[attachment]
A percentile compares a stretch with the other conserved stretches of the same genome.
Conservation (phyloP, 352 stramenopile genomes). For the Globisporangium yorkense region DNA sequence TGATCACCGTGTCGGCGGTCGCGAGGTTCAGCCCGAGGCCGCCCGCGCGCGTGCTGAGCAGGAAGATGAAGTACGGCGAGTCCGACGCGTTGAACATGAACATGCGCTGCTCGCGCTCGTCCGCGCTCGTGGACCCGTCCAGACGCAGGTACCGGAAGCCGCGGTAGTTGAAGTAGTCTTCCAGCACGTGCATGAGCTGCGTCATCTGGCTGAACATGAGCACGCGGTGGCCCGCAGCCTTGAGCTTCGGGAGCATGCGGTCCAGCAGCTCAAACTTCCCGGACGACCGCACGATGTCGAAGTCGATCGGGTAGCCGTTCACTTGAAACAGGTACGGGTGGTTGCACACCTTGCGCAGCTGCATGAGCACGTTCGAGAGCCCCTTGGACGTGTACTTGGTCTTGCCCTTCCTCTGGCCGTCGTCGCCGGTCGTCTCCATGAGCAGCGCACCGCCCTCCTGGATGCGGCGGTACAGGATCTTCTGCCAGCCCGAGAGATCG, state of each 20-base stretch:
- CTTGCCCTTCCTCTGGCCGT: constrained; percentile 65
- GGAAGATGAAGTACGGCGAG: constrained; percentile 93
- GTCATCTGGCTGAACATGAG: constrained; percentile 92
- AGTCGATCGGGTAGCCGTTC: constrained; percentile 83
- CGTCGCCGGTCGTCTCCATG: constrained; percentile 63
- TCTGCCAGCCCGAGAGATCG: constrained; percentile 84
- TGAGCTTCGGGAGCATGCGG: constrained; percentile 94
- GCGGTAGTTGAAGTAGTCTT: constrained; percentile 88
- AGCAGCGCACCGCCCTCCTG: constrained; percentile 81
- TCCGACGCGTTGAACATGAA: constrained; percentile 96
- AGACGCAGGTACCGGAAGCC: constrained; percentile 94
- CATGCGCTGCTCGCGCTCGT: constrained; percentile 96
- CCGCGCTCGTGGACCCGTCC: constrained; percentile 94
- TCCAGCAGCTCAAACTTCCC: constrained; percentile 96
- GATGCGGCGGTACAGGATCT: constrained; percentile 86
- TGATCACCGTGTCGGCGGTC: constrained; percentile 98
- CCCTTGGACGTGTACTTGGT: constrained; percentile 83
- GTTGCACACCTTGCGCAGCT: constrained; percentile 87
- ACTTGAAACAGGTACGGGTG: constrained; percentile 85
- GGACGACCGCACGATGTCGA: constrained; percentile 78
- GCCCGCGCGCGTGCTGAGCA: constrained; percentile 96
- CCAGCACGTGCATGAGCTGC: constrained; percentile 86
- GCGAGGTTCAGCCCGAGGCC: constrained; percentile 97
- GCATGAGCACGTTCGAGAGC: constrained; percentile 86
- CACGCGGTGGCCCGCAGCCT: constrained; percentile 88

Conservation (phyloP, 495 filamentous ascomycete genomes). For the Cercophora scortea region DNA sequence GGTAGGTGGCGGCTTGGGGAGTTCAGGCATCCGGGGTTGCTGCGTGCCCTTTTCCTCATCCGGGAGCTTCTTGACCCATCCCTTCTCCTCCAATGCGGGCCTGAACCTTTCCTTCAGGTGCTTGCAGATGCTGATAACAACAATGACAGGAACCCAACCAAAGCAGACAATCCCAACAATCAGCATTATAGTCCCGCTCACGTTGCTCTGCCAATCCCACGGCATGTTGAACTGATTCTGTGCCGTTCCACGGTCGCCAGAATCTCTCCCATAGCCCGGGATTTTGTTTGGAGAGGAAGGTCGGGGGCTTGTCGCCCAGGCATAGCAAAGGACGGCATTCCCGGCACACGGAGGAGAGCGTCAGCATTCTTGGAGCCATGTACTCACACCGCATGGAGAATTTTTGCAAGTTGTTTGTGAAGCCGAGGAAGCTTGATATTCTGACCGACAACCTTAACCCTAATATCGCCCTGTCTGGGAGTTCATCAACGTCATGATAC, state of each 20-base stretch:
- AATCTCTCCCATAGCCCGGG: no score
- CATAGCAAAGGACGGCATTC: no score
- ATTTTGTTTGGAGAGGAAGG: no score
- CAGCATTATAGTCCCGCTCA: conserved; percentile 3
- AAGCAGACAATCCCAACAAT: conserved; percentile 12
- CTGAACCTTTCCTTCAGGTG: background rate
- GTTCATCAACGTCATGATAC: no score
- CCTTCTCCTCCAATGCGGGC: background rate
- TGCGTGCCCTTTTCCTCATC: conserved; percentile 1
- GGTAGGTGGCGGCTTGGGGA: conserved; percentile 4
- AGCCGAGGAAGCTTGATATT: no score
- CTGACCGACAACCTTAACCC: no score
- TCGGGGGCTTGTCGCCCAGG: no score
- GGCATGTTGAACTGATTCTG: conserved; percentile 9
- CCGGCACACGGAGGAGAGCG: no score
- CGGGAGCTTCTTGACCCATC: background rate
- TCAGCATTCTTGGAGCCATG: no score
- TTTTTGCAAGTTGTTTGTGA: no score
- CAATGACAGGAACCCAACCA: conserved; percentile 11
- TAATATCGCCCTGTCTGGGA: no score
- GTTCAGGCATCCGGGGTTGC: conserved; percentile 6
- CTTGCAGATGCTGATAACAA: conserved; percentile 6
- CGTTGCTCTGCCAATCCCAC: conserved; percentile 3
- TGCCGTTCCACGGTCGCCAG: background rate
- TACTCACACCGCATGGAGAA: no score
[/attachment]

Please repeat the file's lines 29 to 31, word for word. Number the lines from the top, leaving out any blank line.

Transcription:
- AATCTCTCCCATAGCCCGGG: no score
- CATAGCAAAGGACGGCATTC: no score
- ATTTTGTTTGGAGAGGAAGG: no score